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The Changing Relationship of Growth and Value Stocks

U.S. growth and value stocks are usually highly correlated. As the chart above shows, the correlation between the two (represented by the orange line) has been near 1 since the 2000s. But the last 12 months tell a different story, according to Christian Mueller-Glissmann, who heads the asset allocation team in Goldman Sachs Research. As we move into a new stage in the pandemic, the threat of higher bond yields as the Federal Reserve raises rates has caused bond prices to fall. Investors have been selling growth stocks amid concerns that rising interest rates will put pressure on their equity valuations. And because of the sharp increase in rates volatility and real yields—which are the key discriminating factors between growth and value—the correlation between U.S. value and growth stocks has declined sharply in recent months. “The only other times that happened was in the run-up to the tech bubble in the late 1990s, the dot-com bust shortly after and the 1994 bond market crisis,” Mueller-Glissmann notes. “The recent decorrelation between growth and value has created a large diversification benefit from having exposure to both styles (and non-U.S. regions) in portfolios, which is a big change from the last cycle when it was best to just own U.S. large-cap growth stocks.”

Research: Gender Diversity Performs, Pay Gap Persists

European companies that scored the highest on gender diversity have been outperformers in the stock market since 2008, according to senior European equity strategist Sharon Bell. The firm’s research indicates that having more women in upper management is a sign of lower risk: Companies that have better gender balance tend to have stronger balance sheets, higher margins and more stable earnings, Bell said this week during Goldman Sachs’ virtual Global Macro Conference Asia Pacific. But that shift hasn’t propelled women into the top corporate ranks—only about 6% of the CEOs of companies in the STOXX Europe 600 index are women. The gender pay gap, meanwhile, tends to be narrower in Europe than in the U.S. and Asia, but it’s still there—women are paid about 15% less on average than men. “We’ve made progress in Europe, but it’s still slow,” Bell said.

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Numbers released today by the Bureau of Economic Analysis, which is part of the U.S. Federal Statistical System producing data and official statistics, show that the U.S. economy grew by an astonishing 6.9 percent annual rate from October to December 2021. That puts the growth of the U.S. economy for 2021 at 5.7 percent in 2021. Despite the ongoing pandemic, this is the fastest full-year growth since 1984.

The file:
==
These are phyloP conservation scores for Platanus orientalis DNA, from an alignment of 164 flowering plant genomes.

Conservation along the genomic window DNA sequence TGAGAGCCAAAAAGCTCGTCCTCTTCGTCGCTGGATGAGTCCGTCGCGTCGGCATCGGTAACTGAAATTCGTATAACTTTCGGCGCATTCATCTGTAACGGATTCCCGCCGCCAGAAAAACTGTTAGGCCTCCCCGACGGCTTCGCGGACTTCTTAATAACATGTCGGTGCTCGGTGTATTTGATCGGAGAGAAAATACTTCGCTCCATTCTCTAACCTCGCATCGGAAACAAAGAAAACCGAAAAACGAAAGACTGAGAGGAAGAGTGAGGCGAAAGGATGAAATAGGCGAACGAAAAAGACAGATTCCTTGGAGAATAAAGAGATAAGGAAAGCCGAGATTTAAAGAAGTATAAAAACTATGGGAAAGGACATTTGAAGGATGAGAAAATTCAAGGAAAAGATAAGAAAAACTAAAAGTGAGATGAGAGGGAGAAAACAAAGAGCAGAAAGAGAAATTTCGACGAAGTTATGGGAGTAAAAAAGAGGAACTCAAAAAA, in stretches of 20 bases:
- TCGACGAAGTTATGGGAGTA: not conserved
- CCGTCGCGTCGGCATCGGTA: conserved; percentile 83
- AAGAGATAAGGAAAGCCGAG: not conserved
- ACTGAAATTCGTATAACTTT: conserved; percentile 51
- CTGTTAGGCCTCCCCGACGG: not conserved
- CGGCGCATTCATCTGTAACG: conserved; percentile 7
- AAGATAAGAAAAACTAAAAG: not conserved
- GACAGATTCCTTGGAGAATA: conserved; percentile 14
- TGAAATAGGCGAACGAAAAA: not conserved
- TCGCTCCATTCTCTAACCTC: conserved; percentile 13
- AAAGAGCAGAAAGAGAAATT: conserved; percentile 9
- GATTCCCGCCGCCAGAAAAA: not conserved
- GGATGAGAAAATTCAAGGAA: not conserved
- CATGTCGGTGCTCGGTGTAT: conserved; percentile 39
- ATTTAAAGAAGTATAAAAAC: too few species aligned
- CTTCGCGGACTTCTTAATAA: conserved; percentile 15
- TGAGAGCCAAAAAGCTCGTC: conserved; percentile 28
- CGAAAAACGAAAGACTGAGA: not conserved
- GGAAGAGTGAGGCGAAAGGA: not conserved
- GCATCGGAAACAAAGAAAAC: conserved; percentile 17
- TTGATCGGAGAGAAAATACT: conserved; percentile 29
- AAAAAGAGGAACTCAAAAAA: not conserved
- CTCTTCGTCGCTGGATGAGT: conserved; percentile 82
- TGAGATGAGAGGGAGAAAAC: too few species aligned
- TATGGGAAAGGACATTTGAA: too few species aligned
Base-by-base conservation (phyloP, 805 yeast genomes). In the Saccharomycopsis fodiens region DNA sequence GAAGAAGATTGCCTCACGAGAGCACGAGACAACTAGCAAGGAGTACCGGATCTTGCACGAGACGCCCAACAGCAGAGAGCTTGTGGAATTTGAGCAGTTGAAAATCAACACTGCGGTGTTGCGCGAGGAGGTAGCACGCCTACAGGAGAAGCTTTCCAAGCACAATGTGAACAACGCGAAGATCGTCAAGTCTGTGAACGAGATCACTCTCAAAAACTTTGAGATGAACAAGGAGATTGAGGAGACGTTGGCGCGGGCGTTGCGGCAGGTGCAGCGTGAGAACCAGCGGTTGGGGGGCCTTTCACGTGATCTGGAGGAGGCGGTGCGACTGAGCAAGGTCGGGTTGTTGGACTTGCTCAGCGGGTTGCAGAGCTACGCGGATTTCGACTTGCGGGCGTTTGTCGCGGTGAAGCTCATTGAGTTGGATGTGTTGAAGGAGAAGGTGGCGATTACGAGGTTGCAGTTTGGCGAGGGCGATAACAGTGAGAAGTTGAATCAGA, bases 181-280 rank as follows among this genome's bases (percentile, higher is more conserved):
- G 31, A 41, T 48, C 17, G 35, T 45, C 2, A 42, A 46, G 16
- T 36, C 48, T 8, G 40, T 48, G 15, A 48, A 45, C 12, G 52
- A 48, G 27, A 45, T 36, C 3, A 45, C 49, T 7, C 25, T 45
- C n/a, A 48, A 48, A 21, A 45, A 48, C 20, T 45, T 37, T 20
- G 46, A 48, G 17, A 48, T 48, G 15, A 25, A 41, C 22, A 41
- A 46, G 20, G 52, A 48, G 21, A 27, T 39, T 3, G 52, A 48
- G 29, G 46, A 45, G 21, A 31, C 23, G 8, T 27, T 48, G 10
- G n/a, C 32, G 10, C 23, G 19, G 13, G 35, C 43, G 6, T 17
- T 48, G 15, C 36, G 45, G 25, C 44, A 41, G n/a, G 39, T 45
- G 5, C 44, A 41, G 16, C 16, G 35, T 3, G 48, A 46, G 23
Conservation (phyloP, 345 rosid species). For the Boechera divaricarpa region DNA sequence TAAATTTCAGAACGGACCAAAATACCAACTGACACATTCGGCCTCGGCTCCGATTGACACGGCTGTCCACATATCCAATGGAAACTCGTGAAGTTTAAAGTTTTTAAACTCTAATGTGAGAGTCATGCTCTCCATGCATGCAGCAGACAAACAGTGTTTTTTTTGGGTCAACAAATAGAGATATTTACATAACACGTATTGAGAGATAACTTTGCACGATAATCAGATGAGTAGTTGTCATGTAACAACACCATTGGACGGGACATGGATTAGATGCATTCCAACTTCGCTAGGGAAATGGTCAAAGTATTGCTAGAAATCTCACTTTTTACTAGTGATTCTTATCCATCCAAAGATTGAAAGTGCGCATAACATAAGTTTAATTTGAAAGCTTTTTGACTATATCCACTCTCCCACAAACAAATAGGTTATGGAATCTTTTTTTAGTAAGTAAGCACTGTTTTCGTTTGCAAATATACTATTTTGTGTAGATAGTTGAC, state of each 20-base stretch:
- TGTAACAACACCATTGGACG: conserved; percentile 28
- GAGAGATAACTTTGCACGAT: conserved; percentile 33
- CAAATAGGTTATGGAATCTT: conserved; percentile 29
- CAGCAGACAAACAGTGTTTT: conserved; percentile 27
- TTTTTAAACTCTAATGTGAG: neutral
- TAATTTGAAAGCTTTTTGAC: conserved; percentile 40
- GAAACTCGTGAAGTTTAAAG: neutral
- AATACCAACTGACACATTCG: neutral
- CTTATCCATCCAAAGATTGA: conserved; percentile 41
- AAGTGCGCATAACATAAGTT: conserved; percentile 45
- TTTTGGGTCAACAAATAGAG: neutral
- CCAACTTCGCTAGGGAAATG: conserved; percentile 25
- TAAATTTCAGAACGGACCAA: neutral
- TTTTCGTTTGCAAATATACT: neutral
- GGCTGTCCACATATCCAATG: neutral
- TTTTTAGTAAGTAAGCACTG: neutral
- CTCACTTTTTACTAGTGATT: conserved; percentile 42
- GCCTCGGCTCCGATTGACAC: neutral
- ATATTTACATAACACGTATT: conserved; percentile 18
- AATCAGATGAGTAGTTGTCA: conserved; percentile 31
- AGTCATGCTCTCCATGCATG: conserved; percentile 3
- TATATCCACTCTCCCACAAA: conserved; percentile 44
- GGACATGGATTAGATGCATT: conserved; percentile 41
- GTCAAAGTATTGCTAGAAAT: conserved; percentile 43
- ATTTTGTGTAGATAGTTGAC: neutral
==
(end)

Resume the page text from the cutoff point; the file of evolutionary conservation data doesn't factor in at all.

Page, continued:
At the same time, the U.S. added 6 million jobs in 2021, pegging the unemployment rate below 4%.

Economists predict that in 2022 the economy will continue to grow at a much higher rate than the 1.8% policymakers generally expect, expanding at 3.9%.

This growth is the outcome of a dramatic change in economic policy launched by the Biden administration through measures like the American Rescue Plan and the bipartisan infrastructure law.

On January 21, Treasury Secretary Janet Yellen explained to the World Economic Forum that the Biden administration rejected Republican supply-side economics, ushered in during the Reagan administration. That system relied on tax cuts and aggressive deregulation to spark private capital—the supply side—to drive the economy. Supply-side economics has not increased growth, Yellen said, while it has failed to address climate change and has shifted money upward as it moved the burden of taxes from capital and put it on workers.

Biden’s economic policy, Yellen explained, rejected this philosophy in favor of what she calls “modern supply-side economics.” This term appears to be intended to suggest a middle ground between the supply-side economics of the 1980s, which focused on putting money in the hands of the wealthy, and the post–World War II idea that the government should manage the economy by investing in infrastructure and a social safety net.

Biden’s plan, Yellen explained, has focused on “labor supply, human capital, public infrastructure, R&D, and investments in a sustainable environment.” Rather than focusing on putting money into the hands of the “demand side” of the economy—consumers—it focuses on developing a strong labor force in a strong democracy to create growth through hard work and innovation.